Kuwait Environmental Remediation Program (KERP) : Roadmap to Benefits of Remediation Standard Revision
The State of Kuwait is located in the north-east corner of the Arabian Peninsula. The Kuwait desert was severely damaged by the detonation and destruction of oil wells and associated infrastructure at the hands of Iraqi troops during the 1990-1991 Gulf War. These activities resulted in the release of large volumes of crude oil into the environment affecting approximately 114 square kilometres of the desert terrain. The resultant environmental damage was caused through (i) airborne transmission of crude oil, (ii) overland flow of crude oil forming vast oil lakes and (iii) construction of contaminated piles of soil utilized in oilfield firefighting activities. The environmental and ecological impact was evidenced in the immediate and longer-term deaths of plants and animals and the potential threat of pollution to Kuwait’s precious fresh groundwater resources. The United Nations Compensation Commission (UNCC), Kuwait National Focal Point (KNFP) and Kuwait Oil Company (KOC) are cooperating in a joint project known as the Kuwait Environmental Remediation Program (KERP) to undertake comprehensive and collaborative remediation of the contaminated land that has an estimated volume in the region of 26 million m3. The environmental regulator, Kuwait Environmental Public Authority (KEPA) initially set the remediation target criteria (RTC) to a precautionary 0.5% total petroleum hydrocarbons (TPH) for the treatment of contaminated soil. However, within the context of an industrial environmental setting, KOC realised that the required RTC was stringent compared to similar international oil and gas settings and decided to conduct various studies to determine if the RTC could be revised to a concentration that would not adversely affect human health or the wider environment, specifically within the fenced oilfields. Consequently, KOC conducted a risk based assessment, to international standards, developing an initial Conceptual Site Model (CSM) to review contaminant-pathway-receptor pollutant linkages and then modelling risks to human health, ecological and groundwater, utilizing available site specific data. The outcome of this study identified human health and ecology as the most vulnerable receptors with minimal to no risks to groundwater. KOC conducted an additional study relating to risks to existing ecology (fauna and flora) in the oilfields. This study derived an Alternative Ecotoxicity Remediation Standard of 1% TPH to replace the initially approved Primary Ecotoxicity Remediation Standard. Finally, KOC was submitted to KEPA all of the risk based studies, the outcomes and to revise RTC to 1% TPH. Consequently, KEPA has diligently reviewed and agreed on the new remediation standard of 1% TPH (Hexane Extractable Material). The steps taken for revising the RTC from 0.5 % (former) to 1% TPH will result in the significant reduction of remediation treatment durations and consequential cost savings, thereby providing scope to employ additional technologies to more efficiently achieve the global remediation goal.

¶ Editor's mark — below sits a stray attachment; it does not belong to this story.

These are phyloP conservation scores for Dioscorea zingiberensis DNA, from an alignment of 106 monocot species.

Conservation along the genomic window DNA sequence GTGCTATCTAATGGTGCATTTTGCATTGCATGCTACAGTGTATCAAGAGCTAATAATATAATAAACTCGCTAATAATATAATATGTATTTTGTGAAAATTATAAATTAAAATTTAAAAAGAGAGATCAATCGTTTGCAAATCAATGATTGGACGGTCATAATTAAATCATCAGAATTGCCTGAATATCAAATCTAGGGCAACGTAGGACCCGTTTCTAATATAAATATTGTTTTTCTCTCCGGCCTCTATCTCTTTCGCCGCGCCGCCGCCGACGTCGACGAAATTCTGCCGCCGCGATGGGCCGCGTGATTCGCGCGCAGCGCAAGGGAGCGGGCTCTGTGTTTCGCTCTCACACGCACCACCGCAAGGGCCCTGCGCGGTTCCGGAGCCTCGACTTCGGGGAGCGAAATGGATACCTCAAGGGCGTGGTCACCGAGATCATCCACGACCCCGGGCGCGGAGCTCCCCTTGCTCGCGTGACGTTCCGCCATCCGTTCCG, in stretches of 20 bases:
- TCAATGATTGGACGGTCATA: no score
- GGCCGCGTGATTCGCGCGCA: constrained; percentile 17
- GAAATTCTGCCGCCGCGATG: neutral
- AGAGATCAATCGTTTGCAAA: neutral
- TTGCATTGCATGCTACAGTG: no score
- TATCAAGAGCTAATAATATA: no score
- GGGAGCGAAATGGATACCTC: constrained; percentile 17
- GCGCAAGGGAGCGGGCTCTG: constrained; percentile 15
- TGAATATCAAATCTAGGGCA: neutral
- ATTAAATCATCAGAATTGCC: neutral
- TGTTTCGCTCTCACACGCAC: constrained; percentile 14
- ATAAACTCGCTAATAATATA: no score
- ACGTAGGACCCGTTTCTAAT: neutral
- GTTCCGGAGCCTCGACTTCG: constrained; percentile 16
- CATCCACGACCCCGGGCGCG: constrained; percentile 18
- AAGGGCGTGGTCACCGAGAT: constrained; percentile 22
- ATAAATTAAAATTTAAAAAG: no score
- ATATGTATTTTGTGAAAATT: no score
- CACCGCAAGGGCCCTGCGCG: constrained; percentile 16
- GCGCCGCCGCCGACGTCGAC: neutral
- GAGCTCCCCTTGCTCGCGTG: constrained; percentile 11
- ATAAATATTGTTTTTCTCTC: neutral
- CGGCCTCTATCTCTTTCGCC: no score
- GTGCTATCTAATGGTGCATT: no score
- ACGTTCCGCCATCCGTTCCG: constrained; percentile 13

Keywords - Contaminated Soil, Risk based Approach, Remediation, and Total Petroleum Hydrocarbons(TPH).